Thursday, April 12, 2012

The Partridge Family - Up To Date

Happy sixty-second birthday today (April 12th) to American actor, singer, songwriter, guitarist and celebrated 70's teen idol David Cassidy.

With the successful launch of the Partridge Family TV show on ABC in the Fall of 1970 and the accompanying first album (click here for my review of the Partridge Family Album), it made sense to follow it up with a second album of music from the show in February of 1971.

Up To Date shipped on vinyl, cassette and 8 track formats. It went all the way to number 3 on the US Billboard Hot 200, number 2 in the UK and number 1 in Canada. Once again, songwriters Wes Farrell, Tony Romeo, Gerry Goffin, and Terry Cashman composed the tracks performed by Cassidy, Shirley Jones and the studio musicians (Hal Blaine on drums, Joe Osborne on bass, Mike Melvoin on keyboards, and Dennis Budimir and Louie Shelton on guitars).

Side one begins with "I'll Meet You Halfway" which as the second single went to number 9 on the US Billboard Top 40, number 4 on the US Adult Contemporary charts, number 9 in France, number 7 in Australia and number 4 in Canada. I like the simple piano opening with the light strings in the background and how the song builds from the verse to the chorus.

"You Are Always on My Mind" is a pleasant pop song about being so in love that you can’t get that person out of you head (nor would you want to). This one is just one of the many great examples of the backing vocal harmonies that made up the “Partridge” sound; they went perfectly with the rich texture Cassidy’s voice. This was the B-side of the first single.

"Doesn't Somebody Want to Be Wanted", released as a the first single, went to number 6 on the Billboard Top 40, number 6 in France, number 9 in Australia and number 1 in Canada. When I hear this song, I can instantly recall the episode it appeared in. It was the one where Danny’s birth certificate was misplaced and he got it into his head that he was adopted. The song played as he was going from door to door to try to find what he believed was his birth mother. (Wow, it is amazing what kind of trivia gets stuck in your head after four decades.)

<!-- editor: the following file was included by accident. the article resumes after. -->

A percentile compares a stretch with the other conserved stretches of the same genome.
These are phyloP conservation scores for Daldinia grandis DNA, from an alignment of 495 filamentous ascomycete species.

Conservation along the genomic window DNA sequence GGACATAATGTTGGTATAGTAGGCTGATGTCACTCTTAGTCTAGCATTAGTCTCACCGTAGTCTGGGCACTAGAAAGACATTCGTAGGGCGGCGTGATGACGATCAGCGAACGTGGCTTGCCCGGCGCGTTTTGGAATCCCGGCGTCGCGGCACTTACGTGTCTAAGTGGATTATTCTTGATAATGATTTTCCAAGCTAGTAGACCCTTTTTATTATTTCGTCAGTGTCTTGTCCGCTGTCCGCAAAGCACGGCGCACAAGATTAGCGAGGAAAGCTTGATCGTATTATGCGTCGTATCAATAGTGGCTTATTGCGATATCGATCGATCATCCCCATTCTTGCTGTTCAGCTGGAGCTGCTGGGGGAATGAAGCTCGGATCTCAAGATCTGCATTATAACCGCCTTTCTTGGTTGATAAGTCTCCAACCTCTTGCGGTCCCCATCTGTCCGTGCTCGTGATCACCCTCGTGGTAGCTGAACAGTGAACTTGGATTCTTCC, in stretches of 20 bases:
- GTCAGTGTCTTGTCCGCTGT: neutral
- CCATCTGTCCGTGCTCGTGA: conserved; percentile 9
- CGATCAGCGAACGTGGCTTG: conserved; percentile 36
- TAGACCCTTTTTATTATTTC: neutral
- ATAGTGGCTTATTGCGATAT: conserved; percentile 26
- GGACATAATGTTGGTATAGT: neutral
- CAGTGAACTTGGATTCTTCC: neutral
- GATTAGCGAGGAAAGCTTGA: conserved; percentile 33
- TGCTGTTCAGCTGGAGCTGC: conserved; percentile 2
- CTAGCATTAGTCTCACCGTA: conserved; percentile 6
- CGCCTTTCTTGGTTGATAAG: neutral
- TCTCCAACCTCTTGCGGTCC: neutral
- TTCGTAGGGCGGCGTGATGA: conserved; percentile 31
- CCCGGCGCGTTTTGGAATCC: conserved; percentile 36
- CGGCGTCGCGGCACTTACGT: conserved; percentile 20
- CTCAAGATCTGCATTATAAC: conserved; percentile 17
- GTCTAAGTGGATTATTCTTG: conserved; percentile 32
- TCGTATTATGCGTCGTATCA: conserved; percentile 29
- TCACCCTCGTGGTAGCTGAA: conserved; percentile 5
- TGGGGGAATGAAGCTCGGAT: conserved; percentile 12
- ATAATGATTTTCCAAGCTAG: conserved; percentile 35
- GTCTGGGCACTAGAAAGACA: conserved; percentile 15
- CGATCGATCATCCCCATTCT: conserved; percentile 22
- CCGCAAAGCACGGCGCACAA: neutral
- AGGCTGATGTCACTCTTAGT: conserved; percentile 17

"I'm Here, You're Here" has a bit of a cool bohemian sound at the start with the piano and the bongos. The lyrics have a bit of a stalker vibe to them as an obsessed guy finds himself alone with the gal of his desires. Of course, none of us thought of that when we were watching this family show back in the 70’s.

"Umbrella Man" is an upbeat number about a guy who wants to turn a pretty gal’s frown upside down with his love.

The final track on this side is also the first track David Cassidy contributed for the show; along with Farrell, he wrote "Lay It on the Line". The song has a stronger guitar sound to it which was more in line with the type of music Cassidy preferred to perform.

Side two starts with "Morning Rider on the Road", a gentler ballad that has a sound that brings to mind natural places away from civilization. This was the B-side to the second single.

"That'll Be the Day" is one of those songs from the show that you don’t instantly remember by the title, but when you hear it you know it. There were a lot of songs from the show like that. I like how the lyrics of this one flow at an interesting rhythm.

"There's No Doubt in My Mind" is up next. While a good pop song, it is not one of those that I have a strong recollection of.

Another gentle ballad is next with "She'd Rather Have the Rain". The lyrics tell of a girl who has rejected the love of a young man. I can’t imagine any girl back in 1971 that would reject someone like Cassidy, but I am sure there were some.

The album closes with "I'll Leave Myself a Little Time", a song about self-reflection.

As I’ve mentioned before, I grew up on watching the Partridge Family on the first run episodes on ABC and then for years after in syndication (a local station out of Buffalo ran them often after school on weekdays). While I did not have this album myself back then, my cousin Joan who was two years older than I did. I can recall listening to it on her record player when I would go over to hang out, which I did often as we were close like siblings.

In recent years, I picked up this album on re-mastered CD. I’ll listen to it when I am in one of those moods for light-hearted pop; it always takes me back to my carefree days of childhood.

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